A private company associated with the now-closed Durand Academy is embroiled in a bitter legal dispute with the Department for Education after refusing to hand over its assets to the government for free.

Durand Education Trust still owns the land occupied by a leisure centre and housing on the site of the Van Gogh Primary School in Lambeth, south London, formerly Durand Academy.

Durand Academy Trust (DAT), the school’s original sponsor, is in the process of being wound up after its funding was withdrawn by the government last year, following disputes over finances and allegations of conflicts of interest over the running of the leisure centre facilities. The Durand Academy, its only school, was rebrokered to the Dunraven Education Trust last summer.

Accounts for 2017-18, published yesterday, show the DfE has demanded DET transfers the assets associated with Durand back to Lambeth Council by January 1 2020, and that it should do this for “no consideration”.

The Education and Skills Funding Agency has also demanded that any proceeds from the proposed sale of Durand’s failed boarding school in Sussex should be held for the benefit of the Van Gogh Academy.

However, trustees at DET have refused these demands, saying they do not agree that the assets should be transferred for free and “dispute” that the primary school should receive proceeds from the sale of boarding school.

DET has sought legal advice, and the accounts said they are “confident of a successful outcome” but expect the argument to “take some time to resolve”.

In April, the company further attempted to sever ties with the primary school after it changed its charitable objectives to simply say it would focus on educational advancement of people under the age of 30 who are residents or former residents of Lambeth, rather than specifying an objective to help Durand pupils, as it used to.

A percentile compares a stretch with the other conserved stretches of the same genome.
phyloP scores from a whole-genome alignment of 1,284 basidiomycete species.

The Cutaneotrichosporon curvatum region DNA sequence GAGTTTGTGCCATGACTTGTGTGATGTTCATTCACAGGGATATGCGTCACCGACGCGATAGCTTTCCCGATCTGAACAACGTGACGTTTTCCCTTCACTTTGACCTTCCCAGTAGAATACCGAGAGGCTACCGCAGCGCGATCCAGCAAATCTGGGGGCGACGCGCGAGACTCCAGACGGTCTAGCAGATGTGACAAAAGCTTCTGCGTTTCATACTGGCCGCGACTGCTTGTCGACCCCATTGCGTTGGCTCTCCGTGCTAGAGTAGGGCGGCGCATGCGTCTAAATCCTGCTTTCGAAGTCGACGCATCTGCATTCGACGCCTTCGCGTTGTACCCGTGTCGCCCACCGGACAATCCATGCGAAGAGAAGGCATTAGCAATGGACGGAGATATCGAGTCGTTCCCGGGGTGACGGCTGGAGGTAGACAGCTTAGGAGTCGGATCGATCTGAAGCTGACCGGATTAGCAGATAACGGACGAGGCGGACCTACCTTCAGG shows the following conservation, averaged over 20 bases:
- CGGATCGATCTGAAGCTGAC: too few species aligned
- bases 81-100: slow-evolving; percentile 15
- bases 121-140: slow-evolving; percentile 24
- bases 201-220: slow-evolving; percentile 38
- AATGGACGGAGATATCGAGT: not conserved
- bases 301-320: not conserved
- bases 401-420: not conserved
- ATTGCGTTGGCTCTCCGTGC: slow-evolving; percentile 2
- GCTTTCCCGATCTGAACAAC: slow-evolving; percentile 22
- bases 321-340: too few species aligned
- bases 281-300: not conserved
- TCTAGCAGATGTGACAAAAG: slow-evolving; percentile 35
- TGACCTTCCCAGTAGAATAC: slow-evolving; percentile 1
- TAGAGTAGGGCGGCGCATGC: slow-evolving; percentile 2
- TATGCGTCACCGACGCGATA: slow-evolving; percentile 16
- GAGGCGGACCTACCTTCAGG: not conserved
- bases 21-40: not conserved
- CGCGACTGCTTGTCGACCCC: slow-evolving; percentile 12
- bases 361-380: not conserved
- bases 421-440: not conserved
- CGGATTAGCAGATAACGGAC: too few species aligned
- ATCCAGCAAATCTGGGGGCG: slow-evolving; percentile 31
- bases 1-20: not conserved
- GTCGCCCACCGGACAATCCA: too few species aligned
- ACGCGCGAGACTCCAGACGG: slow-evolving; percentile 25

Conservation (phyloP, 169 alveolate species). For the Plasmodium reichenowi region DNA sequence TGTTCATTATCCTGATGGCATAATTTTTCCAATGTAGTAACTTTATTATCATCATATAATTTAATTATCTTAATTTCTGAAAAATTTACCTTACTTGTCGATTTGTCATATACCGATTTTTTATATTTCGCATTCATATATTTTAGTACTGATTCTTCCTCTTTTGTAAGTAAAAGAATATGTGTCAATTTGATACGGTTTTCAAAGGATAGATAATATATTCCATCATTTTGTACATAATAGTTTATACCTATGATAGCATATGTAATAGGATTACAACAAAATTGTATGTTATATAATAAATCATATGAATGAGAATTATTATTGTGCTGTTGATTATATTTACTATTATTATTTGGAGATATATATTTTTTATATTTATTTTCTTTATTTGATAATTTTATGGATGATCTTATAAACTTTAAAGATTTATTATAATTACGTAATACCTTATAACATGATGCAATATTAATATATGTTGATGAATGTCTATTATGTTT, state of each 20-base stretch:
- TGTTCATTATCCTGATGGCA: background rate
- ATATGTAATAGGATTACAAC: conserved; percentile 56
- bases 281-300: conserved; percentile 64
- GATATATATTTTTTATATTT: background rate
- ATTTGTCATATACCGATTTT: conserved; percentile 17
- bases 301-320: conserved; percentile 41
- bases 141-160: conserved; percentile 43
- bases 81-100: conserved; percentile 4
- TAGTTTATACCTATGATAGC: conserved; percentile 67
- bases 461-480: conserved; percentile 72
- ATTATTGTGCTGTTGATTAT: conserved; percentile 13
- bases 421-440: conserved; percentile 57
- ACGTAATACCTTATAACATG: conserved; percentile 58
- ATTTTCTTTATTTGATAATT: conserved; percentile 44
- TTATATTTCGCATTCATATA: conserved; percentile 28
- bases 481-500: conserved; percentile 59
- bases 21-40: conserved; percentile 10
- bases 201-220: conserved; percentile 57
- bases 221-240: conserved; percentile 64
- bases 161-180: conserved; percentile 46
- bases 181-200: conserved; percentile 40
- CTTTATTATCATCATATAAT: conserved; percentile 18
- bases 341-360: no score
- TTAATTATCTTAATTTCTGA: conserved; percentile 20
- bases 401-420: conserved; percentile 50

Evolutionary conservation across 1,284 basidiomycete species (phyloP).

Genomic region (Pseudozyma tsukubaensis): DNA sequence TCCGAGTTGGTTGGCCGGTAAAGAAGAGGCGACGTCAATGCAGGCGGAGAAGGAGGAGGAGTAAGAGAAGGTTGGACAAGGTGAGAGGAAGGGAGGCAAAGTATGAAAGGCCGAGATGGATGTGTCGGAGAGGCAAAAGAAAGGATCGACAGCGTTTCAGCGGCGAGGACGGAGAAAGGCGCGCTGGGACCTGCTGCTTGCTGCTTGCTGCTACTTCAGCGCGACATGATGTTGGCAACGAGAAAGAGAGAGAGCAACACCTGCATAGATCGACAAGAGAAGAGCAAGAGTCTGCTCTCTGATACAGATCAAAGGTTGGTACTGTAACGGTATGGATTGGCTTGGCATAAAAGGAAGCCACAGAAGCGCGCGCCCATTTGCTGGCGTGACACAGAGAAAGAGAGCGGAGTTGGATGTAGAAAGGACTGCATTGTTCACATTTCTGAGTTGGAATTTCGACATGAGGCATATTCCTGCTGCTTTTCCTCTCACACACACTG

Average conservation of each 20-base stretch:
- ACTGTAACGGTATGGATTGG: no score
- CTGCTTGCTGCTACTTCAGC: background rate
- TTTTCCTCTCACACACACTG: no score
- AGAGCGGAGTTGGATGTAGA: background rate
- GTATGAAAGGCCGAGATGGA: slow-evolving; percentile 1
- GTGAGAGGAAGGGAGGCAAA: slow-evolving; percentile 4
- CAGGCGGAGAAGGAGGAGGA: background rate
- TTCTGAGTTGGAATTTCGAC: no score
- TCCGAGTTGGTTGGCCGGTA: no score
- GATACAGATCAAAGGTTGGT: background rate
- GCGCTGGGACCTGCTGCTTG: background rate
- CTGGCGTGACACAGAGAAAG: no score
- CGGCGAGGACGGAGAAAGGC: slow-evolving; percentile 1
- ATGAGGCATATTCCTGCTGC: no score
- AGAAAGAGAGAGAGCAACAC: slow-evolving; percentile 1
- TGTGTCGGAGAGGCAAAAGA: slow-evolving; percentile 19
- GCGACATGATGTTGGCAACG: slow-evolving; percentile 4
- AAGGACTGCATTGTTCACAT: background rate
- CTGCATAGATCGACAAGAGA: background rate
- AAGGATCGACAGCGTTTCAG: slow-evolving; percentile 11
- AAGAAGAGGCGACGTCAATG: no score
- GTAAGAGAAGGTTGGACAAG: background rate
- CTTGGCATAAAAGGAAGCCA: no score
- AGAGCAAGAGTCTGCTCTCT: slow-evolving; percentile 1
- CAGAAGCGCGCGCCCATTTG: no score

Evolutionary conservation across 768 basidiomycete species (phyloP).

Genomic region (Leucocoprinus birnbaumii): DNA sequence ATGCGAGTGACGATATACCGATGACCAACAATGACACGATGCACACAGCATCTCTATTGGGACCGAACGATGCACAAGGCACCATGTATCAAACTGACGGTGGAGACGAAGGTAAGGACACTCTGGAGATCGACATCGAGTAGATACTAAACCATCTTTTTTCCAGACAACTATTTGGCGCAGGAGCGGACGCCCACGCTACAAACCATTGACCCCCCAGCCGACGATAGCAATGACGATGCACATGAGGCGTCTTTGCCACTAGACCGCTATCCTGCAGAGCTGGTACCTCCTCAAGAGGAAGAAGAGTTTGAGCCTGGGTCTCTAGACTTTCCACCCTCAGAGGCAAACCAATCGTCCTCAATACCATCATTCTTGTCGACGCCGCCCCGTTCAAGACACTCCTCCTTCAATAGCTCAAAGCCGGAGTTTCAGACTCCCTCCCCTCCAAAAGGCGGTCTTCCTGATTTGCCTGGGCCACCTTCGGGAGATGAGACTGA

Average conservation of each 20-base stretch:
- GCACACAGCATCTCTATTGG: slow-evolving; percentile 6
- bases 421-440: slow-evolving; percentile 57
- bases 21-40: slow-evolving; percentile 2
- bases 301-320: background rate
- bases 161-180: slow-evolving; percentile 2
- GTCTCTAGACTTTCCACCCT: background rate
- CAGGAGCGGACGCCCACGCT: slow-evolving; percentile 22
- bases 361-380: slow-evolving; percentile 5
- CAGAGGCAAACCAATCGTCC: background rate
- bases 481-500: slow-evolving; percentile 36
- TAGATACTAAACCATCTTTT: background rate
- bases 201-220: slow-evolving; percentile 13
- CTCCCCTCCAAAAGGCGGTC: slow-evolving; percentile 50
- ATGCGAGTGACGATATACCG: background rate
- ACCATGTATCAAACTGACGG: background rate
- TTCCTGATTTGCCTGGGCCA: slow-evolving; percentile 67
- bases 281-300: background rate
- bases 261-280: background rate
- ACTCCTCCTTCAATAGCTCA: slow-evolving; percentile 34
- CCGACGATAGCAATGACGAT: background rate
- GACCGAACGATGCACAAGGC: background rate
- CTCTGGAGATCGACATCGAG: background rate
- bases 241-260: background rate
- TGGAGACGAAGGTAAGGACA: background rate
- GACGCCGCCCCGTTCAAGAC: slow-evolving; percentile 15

The land and buildings of the primary school site in Stockwell were owned by Lambeth Council until it academised and joined the Durand Academy Trust in 2010, when they were transferred to the ownership of DET. Since the school was rebrokered the company no longer owns the school building, but still retains control of the other buildings onsite.

Durand Academy Trust opened a satellite boarding school in Sussex in September 2014, but was forced to close it just three years later after the DfE withdrew its funding offer. The trust had repeatedly failed to secure planning permission to develop the site, and was forced to write off assets worth more than £1.6 million as a result.

Durand initially ran the boarding school with money made from commercial leisure facilities on its Lambeth site. However, Schools Week reported in February 2016 that the satellite boarding school was in a deficit of £476,000 after just one year, after it spent far more than the amount it received from London Horizons, the company which runs the leisure facilities on the Lambeth site.

The parliamentary public accounts committee heard in November that most of the profits made by leisure facilities on the south London site are still being paid to the school’s former head Sir Greg Martin, who quit in 2015 and was entitled to an £850,000 “special payment” under a contractual agreement. He was due to receive an extra £1 million, but the Charity Commission intervened to ensure the level of remuneration was “reasonable”.

 

Source: School News
Durand Education Trust in legal battle with DfE after refusing to hand over assets for free

Durand Education Trust in legal battle with DfE after refusing to hand over assets for free
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